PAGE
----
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Wednesday's Ruck & Maul

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Wednesday's Ruck & Maul

Unsung Hero - On the Field

Clayton ‘Burger’ Thornber has been a tricolour since his days as an age grade player, passing through the levels, playing with a B.C.H.S. Champs team at Shawnigan, on to UVic and full circle, with some CRC competition thrown in, back to CW. During this time he moved from a useful winger, overcoming a lapse in form and finishing as a T-A-G (Try A Game) hooker, arguably, the most consistent in the B.C. Premier League and certainly the highest try scorer in his position. Having watched Clayton during this saga, it is with great interest that we address a few questions to this quiet and serious man.

CW: Clayton, how did it come about and who was responsible for your handle, ‘Burger’?

Clay: When I first started playing men’s level rugby I was still 17 or 18 I think, I had really long blonde hair and one night at the men’s training session I think it was Doug Hepp; he said, "look at that hair, he looks like a young Shalk Burger" and ever since then it stuck.


CW: When did you start playing rugby and what teams have you played for?

Clay: I started playing in grade 8 at SMUS, but I started playing seriously when I was in Grade 9 and 10 at Oak Bay High. In grade 10 was when I started playing for CW’s age grade program where I've been ever since except for UVIC one year. Aside from club, I've played for BC all through the age grades, Canada U-17, BC Bear’s senior men, Prairie Wolfpack senior men. I also played a year of club Under 20’s in Brisbane, Australia after high school, and I played club rugby in Ontario for a season and more recently Calgary last summer. (Ed. We had forgotten about Clay’s stint with the Nat’s U17 team.)


CW: What inspired your change from the wing to the Front Row Fraternity?

Clay: It's funny because I never would have made the switch. I was kind of an average winger at a men’s level and one preseason training, Coach Hyde-Lay came up to me on the field before we started and said " How big and strong do you feel right now?" Then he asked if I would be interested in playing at prop, which I said, "No" but he convinced me and I agreed to try it out. Five years later here we are.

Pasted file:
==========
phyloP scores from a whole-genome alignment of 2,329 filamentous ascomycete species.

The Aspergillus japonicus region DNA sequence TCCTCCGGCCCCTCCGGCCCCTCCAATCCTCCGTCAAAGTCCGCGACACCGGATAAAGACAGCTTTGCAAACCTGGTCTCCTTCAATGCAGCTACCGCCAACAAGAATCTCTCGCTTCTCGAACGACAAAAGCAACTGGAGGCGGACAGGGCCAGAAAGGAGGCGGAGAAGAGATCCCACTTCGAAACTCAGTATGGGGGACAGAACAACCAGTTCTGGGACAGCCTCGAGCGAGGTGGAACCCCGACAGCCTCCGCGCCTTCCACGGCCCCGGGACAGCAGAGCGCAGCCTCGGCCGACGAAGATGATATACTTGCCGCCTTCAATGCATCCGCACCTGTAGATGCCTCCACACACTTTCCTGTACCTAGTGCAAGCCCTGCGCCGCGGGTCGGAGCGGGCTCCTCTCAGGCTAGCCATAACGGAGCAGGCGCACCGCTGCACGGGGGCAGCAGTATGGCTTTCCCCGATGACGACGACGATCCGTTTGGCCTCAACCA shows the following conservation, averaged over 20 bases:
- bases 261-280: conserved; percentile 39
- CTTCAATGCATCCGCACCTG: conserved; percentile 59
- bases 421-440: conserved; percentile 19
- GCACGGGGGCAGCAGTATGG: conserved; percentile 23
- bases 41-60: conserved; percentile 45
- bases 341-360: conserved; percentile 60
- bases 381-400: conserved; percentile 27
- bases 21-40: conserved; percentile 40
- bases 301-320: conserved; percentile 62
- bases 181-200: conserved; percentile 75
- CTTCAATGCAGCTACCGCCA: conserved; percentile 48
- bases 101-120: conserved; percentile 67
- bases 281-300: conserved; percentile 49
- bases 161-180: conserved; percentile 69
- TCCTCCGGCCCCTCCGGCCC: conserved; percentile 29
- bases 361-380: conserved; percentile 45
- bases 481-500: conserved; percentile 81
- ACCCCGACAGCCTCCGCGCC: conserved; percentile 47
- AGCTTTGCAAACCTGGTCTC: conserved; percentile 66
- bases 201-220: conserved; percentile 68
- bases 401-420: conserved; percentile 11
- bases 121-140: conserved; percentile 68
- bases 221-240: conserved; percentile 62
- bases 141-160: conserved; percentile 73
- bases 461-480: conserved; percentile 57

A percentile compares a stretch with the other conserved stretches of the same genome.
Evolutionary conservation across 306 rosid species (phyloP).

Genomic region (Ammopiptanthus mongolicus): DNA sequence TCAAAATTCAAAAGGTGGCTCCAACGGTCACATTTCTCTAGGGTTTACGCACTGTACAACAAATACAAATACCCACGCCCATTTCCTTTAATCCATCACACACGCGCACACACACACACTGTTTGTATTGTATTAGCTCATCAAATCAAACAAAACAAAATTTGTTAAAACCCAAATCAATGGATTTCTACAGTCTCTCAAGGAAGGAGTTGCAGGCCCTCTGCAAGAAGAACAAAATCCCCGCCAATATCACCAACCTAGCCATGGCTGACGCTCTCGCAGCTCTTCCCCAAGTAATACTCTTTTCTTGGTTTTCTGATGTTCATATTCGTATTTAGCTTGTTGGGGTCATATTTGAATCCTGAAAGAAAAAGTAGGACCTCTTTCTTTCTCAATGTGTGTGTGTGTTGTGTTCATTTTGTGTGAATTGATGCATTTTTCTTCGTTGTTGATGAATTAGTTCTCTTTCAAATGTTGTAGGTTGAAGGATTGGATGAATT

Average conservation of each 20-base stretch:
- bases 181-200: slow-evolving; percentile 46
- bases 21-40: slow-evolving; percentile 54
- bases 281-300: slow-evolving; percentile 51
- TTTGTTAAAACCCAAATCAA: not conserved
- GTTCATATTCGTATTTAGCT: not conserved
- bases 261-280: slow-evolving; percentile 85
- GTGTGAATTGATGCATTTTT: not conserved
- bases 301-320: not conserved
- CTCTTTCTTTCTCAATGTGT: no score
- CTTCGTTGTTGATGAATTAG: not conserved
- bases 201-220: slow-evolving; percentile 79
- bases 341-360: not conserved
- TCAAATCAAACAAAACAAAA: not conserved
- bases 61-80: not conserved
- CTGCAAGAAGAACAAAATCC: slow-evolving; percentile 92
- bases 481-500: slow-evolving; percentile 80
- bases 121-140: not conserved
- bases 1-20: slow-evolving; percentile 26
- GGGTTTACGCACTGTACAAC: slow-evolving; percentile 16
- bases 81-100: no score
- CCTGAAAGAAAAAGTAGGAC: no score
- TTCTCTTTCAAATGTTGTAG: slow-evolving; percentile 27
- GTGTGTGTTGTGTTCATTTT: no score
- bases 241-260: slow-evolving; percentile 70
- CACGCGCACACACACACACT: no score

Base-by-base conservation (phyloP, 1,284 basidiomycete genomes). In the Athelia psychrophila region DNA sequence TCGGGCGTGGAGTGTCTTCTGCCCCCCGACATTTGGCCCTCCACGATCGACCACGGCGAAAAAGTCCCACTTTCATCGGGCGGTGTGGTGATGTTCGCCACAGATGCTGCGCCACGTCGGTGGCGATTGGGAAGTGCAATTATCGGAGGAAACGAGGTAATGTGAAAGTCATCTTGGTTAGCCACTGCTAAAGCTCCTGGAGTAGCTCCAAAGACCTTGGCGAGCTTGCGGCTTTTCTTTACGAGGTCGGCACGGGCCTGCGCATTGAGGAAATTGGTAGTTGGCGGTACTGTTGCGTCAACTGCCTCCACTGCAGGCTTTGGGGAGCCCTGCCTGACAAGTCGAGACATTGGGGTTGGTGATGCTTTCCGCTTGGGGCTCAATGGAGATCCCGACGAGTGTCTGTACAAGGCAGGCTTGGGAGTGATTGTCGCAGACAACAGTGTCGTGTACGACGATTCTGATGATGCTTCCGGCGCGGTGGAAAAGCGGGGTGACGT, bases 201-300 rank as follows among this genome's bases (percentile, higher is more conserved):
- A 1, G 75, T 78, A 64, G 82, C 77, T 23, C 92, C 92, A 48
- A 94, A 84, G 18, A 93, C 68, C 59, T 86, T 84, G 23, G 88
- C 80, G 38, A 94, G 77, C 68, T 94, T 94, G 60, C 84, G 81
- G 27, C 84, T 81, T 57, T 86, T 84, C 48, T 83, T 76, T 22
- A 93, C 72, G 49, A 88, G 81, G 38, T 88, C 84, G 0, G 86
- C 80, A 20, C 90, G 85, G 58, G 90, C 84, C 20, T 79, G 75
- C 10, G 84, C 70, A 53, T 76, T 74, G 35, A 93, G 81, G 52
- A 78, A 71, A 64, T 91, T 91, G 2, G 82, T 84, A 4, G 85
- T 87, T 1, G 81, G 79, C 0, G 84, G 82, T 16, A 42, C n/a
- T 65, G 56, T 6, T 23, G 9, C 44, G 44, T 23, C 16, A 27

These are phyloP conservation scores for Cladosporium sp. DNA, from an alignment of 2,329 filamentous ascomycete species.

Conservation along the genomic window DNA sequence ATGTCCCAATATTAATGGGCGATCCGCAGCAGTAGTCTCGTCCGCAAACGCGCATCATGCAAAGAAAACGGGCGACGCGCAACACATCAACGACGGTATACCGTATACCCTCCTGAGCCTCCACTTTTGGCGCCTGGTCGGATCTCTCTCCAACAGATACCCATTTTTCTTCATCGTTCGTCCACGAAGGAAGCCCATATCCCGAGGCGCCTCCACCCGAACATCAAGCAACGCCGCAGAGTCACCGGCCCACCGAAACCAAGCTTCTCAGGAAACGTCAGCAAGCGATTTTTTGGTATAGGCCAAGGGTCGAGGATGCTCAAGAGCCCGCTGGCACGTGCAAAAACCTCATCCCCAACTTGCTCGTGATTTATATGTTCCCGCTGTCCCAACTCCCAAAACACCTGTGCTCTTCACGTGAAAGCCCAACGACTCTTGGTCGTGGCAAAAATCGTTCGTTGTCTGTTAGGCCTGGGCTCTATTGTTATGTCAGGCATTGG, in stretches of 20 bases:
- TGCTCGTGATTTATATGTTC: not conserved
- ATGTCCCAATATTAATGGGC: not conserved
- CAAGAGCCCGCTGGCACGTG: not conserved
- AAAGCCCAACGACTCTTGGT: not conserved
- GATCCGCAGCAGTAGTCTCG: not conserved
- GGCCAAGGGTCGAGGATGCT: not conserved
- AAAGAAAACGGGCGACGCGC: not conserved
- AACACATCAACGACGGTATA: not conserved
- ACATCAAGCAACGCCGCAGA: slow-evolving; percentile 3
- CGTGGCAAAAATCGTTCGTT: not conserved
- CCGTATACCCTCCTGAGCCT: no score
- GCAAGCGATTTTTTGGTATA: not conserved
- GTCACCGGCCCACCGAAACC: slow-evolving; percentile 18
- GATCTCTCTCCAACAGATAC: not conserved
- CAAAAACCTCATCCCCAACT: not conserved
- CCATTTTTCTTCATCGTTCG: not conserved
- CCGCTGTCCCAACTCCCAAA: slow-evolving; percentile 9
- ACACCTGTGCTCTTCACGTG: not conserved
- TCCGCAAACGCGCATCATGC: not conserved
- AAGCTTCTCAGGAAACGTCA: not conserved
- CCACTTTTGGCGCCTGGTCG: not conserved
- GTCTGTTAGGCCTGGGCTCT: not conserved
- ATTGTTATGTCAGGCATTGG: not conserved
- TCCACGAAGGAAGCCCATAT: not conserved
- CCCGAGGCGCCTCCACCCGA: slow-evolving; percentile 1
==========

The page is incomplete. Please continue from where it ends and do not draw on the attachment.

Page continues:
CW: You have packed down with, and against, some pretty quality guys in the FRF. Who are your favourite team mates and why? Who has been your toughest/most respected opponent?

Clay: I have had the opportunity to work with some of the best front rows we have in the country and I love always learning from them, but I have to credit Doug Hepp again with being one of the biggest influences on my front row career, he basically taught me from scratch how to scrummage. I also would put out there on the same level, Jake Ilnicki who for a young guy (younger than me), is so talented beyond his years and has also really taught me a lot. As for toughest opponent, I would have to say Dan James from Cowichan, he played some high-level Rugby. He was so tough everything I tried, he had the answer and would beat me to it.

 

CW: The Ruggernut, amongst many, feels that it is nigh on time you get a shot at a level above CRC. What has been the pinnacle of your achievements to date? What are your goals?

Clay: I really appreciate everyone backing me, and the support that I'm shown day in and day out. Not to mention the faith people have in me from my Coaches to my teammates, and CW old boys who come to watch the games. Playing Canada U-17 was pretty hard to beat, there's nothing quite like donning your countries colours and singing the anthem before the game. I hope to do that again at the senior men’s level someday. Lots of work to put in before that happens though.


CW: We have seen your skills as a #2 improve – from winning scrums to throwing the ball in, highlighted by your strong and pacey running and quality off loads. Just how do you manage to work and improve on all of these skills?

Clay: I really just try and be a sponge, when guys like Ray Barkwill are out at training I try and watch him see what he does see how I can do what I'm doing better. Ray is also good about watching you and mentioning little things "keep your hands high" "point your fingers" just little cues in your mind to make your throw better, and I can't say how much I appreciate that. Scrummaging to me is something that you only get better at by doing it against people better than you, so tying into our conversation before, it's all about playing and playing harder teams. Sometimes you get beat but you learn what to do the next scrum to beat the tactic your opposite used to beat you last time. As far as running with the ball goes, I've always liked running, I was a wing and a center and even a back row for a time. Running has always been a fun part of the game for me as I imagine it is for everyone, we all like to have the ball in hand. Running with the ball is all about confidence for me. I know where my strengths with the ball lie, I know how my speed compares to other players. So with that I try my best to pick my opportunities and use those best I can. With all these things though I could always be doing more off the field to be furthering my skills, fitness, and training. That’s my biggest goal, to do more off the field work, rugby is a 12 month a year sport and there is certainly no time to rest.


‘Burger’, thanks for your time. You have been an Unsung Hero during this past season of challenge. We hope you achieve your goals, as we believe you are very deserving of a chance and CW has been the beneficiary of your play.


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